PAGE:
But as you would expect, they just mixed Yahweh in with their own gods to form a witches’ brew of half-baked heretical beliefs and erected altars and statues to such in the temples of this abandoned Israel. 2 Kings even goes into specifics such as child sacrifices and other unpleasantries. If you read the end of the chapter, you can even sense the ill will Jeremiah had toward them, that their children and children’s children kept up these ugly practices, ‘even to this day’.
So when Ezra and Nehemiah get back and want to rebuild the temple, these half-bred heretics come and welcome them home like long-lost brothers and offer to help them rebuild. Well, they don’t even look like they’re the same ethnicity, let alone speak the same language. Ezra tells them thanks, but no thanks. Except he’s not that nice. In his own book (Ezra 4), he describes the squatters as the adversaries of Judah, even though they’ve been the stewards of the land for the last 200 years, feeling like they’ve been practicing good Jewiness and probably using words like ‘Jewiness’ on accident, and offering to help rebuild the temple. Ezra says, ‘You may do NOTHING with us!’ Well that’s not very neighborly.
So the squatters got pissed. They started writing letters to the new king, Cyrus at that time, then Darius later, just trying to give the returned exiles trouble. The squatters developed a sense of freedom fighters against a much larger group of occupiers who sought to disband them.
Despite the opposition, the returned exiles eventually rebuilt the temple in Jerusalem. The two groups, both claiming to be the true Jews and accusing the others of being fake and corrupted Jews, settle into this enduring enmity. The squatter Jews who are accused of not being true ethnic Jews and mixing religion, retreat up to the northern kingdom of Israel and Mount Gerizim, the site of the original and true temple. The returning exiles, accused of being corrupted and outbred while in exile without organized religion and study and worship and community, settle toward the south and Jerusalem, Judah. Whoa.
That’s not the end, though. The apogee came in 167 B.C. after Alexander the Great swept through with Hellenistic culture. The Seleucid king Antiochus Epiphanes ruled over the Jews. The dude proclaimed himself to be the incarnation of Zeus and condemned to death anybody refusing to worship him. That’s just harsh.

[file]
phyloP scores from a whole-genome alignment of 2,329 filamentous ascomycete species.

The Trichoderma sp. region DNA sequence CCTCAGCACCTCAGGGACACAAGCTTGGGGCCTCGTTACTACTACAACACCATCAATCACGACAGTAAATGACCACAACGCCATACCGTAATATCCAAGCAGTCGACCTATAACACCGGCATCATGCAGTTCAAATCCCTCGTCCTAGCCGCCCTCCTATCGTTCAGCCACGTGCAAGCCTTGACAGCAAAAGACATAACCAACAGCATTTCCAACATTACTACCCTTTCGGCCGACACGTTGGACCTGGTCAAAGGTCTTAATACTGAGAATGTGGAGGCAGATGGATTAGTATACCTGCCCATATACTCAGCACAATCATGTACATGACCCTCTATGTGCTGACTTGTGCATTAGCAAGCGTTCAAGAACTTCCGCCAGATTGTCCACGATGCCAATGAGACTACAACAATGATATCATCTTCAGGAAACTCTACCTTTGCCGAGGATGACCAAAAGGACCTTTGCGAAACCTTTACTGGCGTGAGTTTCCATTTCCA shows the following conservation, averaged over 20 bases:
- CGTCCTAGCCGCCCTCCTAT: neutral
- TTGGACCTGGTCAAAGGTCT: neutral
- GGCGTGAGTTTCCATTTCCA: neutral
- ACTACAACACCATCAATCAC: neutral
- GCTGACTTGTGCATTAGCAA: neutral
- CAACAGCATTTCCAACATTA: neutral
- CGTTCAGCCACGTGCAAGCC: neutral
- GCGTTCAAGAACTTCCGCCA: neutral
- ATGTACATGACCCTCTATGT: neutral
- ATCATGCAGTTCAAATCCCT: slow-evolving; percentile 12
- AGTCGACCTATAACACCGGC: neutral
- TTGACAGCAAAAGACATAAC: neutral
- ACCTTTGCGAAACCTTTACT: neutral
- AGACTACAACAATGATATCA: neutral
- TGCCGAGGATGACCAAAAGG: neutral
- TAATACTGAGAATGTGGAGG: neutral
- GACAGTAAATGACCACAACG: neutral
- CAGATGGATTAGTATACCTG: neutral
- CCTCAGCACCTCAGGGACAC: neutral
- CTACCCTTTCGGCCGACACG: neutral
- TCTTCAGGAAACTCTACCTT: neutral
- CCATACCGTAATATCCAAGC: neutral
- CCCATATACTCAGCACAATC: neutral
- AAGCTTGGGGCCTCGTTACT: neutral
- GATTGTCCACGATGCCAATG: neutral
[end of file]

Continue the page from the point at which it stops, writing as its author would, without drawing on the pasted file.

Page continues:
Well, the savvy mixed-breeds in the north decided they could accommodate. They would allow Antiochus to dedicate their temple up on Mount Gerizim to Zeus, and get this, somehow the north allowed Antiochus to erect an altar to Zeus in Jerusalem, in the south. Antiochus sacrificed a pig there, pretty much biggest heresy somebody could do. This became known as the ‘abomination of desolation’, which sounds impressive and important. Antiochus’ successor even leveled the temple on Mount Gerizim in 128 B.C.
But under the Romans, the temple was rebuilt and the group became a large and established community occupying a sizable chunk of land between Judea and Galilee.
Do you know who these people were?
These were none other than the Samaritans. They even got the name clear back in 1 Kings 21.
Yup, that’s right. These bastard displaced persons during the exile who dared to ask if they could help rebuild the temple and finally withdrew to Mount Gerizim, the site of the original Jewish temple to Yahweh, these are the Samaritans.
So there you had it. Jesus came along at a time when the mainstream Jews were in Judea to the south and Galilee in the north. Samaritans were sandwiched between the two groups. And they were hated. I mean hated. They were openly cursed in synagogues. They weren’t allowed to be witnesses in courts! Imagine, somebody could lodge a claim against you and you couldn’t even call a witness! In fact, get this, Samaritans were not even allowed to convert to Judaism!!! How’s that for evangelism! The official Jewish position was that no Samaritan could ever achieve any sort of afterlife.
Jews typically would cross the Jordan when traveling between the lands of Judea and Galilee just to avoid Samaria. After all, it could defile your holiness! You wanna start a fight, call a Jew a Samaritan and just see what happens! They were a spiritual brand of lepers, avoided at all costs, vocally condemned, and preferably struck with rocks should you unfortunately cross paths with one at an intersection. Idolaters worthy of death.
They were openly counted as enemies. Archenemies if ever there were. Centuries of bad, bad blood.